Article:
One component of federal labor law is the distinction between exempt and nonexempt workers. An exempt worker is someone to whom certain aspects of the federal labor code do not apply. In other words, employers do not have to follow some wage and hour laws for exempt employees. Employers otherwise must follow all provisions in the Fair Labor Standards Act, the primary labor law at the federal level.
The major areas in which exempt status makes a difference in federal labor laws are minimum wage and overtime. Employers do not have to follow minimum wage laws with respect to exempt employees, nor pay them a premium rate for overtime hours. For nonexempt employees, according to the Fair Labor Standards Act, employers must pay them 1.5 times their usual wage for all time they work past the 40-hour mark each workweek. The minimum wage is $7.25 an hour, as of 2011.
Employees are exempt if they meet the definition in the FLSA. Exempt employees must receive pay as a salary, rather than an hourly wage, and have certain specified job duties. These duties generally involve white-collar or managerial work. Federal regulations classify job duties as exempt if they fall into the categories of executive, administrative, professional or outside sales. The professional exemption, the most wide-ranging, encompasses intellectual criteria such as medicine and law and creative endeavors such as writing and acting.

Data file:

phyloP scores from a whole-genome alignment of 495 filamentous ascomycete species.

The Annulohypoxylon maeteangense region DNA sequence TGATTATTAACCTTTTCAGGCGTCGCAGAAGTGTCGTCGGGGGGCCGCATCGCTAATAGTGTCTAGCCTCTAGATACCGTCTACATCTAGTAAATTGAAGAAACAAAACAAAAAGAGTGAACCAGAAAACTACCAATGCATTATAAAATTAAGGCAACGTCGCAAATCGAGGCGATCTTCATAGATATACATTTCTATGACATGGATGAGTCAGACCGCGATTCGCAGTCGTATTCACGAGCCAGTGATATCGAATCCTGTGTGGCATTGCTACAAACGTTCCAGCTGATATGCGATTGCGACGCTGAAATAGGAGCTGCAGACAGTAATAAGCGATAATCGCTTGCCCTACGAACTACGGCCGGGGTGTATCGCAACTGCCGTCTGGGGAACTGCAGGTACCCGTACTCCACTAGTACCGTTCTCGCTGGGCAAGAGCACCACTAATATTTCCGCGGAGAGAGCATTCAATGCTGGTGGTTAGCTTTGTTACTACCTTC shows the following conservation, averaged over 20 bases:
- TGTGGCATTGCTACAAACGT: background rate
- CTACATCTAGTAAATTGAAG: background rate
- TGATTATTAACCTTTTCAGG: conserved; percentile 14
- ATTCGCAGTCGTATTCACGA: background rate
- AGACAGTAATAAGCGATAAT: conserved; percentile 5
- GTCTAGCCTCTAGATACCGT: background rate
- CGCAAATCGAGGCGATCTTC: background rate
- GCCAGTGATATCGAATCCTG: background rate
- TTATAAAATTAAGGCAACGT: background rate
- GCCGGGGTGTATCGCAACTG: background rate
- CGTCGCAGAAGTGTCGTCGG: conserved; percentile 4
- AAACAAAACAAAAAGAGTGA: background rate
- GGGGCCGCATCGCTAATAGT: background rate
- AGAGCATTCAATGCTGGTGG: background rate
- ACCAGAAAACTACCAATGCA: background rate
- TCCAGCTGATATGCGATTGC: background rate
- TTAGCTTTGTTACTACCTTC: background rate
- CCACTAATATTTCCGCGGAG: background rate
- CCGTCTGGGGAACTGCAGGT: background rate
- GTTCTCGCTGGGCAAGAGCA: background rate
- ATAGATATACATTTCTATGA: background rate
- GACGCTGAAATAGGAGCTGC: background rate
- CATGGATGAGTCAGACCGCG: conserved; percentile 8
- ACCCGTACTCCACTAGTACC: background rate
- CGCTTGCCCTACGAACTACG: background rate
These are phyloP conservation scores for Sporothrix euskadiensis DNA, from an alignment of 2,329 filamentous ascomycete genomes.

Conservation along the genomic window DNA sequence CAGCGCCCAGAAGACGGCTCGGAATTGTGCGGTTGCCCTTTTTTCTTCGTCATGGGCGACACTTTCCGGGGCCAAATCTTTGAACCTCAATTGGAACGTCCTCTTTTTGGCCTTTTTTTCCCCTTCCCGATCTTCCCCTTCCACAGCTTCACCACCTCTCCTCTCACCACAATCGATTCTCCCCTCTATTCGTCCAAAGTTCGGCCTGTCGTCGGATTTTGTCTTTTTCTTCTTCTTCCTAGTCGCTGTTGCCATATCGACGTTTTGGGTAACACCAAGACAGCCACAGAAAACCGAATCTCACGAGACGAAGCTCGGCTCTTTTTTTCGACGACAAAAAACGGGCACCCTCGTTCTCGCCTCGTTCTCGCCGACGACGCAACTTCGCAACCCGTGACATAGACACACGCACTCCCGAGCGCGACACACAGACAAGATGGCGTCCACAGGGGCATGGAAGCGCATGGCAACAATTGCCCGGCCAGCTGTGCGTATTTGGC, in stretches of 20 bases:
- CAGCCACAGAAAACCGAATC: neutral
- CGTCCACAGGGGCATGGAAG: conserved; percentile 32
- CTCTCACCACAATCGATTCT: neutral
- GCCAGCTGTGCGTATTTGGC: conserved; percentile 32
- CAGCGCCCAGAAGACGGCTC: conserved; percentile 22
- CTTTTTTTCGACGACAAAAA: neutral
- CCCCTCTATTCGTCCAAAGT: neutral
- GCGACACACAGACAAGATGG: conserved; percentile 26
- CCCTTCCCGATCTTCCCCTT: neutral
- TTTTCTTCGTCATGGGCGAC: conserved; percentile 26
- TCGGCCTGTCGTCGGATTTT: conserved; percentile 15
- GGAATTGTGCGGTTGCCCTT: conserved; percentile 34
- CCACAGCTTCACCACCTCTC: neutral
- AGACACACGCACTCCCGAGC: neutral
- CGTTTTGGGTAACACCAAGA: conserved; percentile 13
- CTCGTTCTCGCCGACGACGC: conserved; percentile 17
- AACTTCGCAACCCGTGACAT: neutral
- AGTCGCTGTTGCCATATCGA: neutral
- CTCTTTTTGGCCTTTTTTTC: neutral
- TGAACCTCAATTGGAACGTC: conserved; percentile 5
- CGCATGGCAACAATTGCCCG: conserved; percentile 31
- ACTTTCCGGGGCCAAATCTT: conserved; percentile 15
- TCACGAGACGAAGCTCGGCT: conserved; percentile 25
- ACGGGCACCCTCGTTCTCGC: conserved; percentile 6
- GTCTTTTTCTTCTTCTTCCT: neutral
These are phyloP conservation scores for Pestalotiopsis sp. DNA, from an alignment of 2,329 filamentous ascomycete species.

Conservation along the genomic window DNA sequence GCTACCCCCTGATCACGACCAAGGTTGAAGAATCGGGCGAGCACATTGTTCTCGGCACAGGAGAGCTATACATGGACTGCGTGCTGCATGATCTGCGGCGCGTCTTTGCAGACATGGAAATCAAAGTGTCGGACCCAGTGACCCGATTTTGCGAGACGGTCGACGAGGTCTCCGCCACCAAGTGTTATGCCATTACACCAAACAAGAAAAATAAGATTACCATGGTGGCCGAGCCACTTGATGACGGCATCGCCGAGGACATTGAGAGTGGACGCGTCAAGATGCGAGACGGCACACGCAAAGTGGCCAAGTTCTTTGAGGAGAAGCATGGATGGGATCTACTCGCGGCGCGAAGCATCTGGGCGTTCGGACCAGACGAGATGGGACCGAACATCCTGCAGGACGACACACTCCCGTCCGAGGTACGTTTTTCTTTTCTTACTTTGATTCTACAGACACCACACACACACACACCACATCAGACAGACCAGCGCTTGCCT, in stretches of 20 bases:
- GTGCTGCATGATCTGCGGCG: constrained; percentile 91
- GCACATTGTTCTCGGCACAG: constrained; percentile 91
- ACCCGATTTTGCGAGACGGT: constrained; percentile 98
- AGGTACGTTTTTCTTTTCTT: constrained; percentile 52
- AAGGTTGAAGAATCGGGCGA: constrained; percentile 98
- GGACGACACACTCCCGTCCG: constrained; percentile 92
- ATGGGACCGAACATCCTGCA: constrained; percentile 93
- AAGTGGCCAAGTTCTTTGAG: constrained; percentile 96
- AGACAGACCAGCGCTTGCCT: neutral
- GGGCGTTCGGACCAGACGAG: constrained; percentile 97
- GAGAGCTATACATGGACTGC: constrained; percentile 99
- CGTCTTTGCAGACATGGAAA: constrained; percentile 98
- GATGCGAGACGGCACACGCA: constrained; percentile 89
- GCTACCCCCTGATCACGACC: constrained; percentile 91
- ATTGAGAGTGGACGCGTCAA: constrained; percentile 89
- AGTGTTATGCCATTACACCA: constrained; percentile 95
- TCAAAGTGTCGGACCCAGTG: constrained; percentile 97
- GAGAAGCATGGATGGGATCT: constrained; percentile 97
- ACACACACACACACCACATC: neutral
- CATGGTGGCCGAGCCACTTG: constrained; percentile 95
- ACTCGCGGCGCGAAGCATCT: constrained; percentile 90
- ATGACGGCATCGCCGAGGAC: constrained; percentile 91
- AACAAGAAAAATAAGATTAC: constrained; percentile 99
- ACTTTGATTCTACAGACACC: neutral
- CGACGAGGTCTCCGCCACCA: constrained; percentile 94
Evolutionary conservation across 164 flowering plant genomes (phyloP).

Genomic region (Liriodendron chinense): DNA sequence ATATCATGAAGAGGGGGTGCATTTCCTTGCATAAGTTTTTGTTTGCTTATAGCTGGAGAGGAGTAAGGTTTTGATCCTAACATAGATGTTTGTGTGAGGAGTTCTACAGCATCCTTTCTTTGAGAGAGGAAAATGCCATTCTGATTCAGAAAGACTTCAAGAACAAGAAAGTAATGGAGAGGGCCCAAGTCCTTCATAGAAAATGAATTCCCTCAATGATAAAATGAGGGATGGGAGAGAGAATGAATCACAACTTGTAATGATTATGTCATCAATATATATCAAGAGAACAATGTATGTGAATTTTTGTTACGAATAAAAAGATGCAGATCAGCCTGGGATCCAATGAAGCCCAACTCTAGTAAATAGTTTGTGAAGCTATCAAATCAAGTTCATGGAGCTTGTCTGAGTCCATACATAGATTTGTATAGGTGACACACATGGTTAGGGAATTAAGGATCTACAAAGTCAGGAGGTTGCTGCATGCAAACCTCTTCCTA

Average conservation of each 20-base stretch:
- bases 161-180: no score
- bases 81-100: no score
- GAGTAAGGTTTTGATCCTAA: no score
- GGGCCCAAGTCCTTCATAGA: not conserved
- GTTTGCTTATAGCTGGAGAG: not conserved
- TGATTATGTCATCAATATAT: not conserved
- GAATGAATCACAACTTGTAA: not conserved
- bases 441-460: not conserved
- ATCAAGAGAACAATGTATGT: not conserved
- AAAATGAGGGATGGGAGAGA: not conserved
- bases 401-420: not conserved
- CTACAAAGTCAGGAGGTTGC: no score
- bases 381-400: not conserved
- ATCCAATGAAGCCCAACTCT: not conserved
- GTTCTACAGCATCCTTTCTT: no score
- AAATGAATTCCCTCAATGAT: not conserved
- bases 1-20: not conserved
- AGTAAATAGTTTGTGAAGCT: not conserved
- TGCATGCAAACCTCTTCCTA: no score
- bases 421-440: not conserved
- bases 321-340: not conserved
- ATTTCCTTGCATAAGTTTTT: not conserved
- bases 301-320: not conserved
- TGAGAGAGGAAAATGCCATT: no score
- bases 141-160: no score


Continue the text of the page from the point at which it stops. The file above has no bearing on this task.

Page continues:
Although technically both minimum wage and overtime laws do not cover exempt employees, those who meet the definition of executive, administrative, professional or outside sales have a higher minimum wage for practical purposes. According to federal regulations, the exemption applies only if an employee's salary is at least $23,660 a year, or $455 a week, as of 2011. Assuming a 40-hour workweek, the federal minimum wage comes out to $290 a week and $15,080 a year. So the minimum an exempt employee would earn is higher.
Specific groups of employees are exempt by edict of the U.S. Department of Labor regardless of their salary level and job duties. For these workers, the lack of minimum wage coverage is more significant because employers can pay them any amount they choose. Some of the most common exemptions in this category are for employees of seasonal and recreational establishments and employees of small farms. In addition, minors who work on small farms with parental consent are exempt from child labor laws relating to age limitations.
FLSA regulations also list groups of employees to whom minimum wage laws still apply, but not overtime laws. Employers can pay these employees their usual wage even for time worked after 40 hours per week. These groups include computer professionals who earn at least $27.63 an hour as of 2011; drivers, drivers' helpers, loaders and mechanics who work for motor carriers and whose job duties "affect the safety of operation of the vehicles in transportation of passengers or property in interstate or foreign commerce," according to the Department of Labor; all farm workers; and salespersons and mechanics who work for auto dealers.
- U.S. Department of Labor; Wages and Hours Worked: Minimum Wage and Overtime Pay; September 2009
- U.S. Department of Labor; Fact Sheet #17A: Exemption for Executive, Administrative, Professional, Computer & Outside Sales Employees Under the Fair Labor Standards Act (FLSA); July 2008
- U.S. Department of Labor: Exemptions
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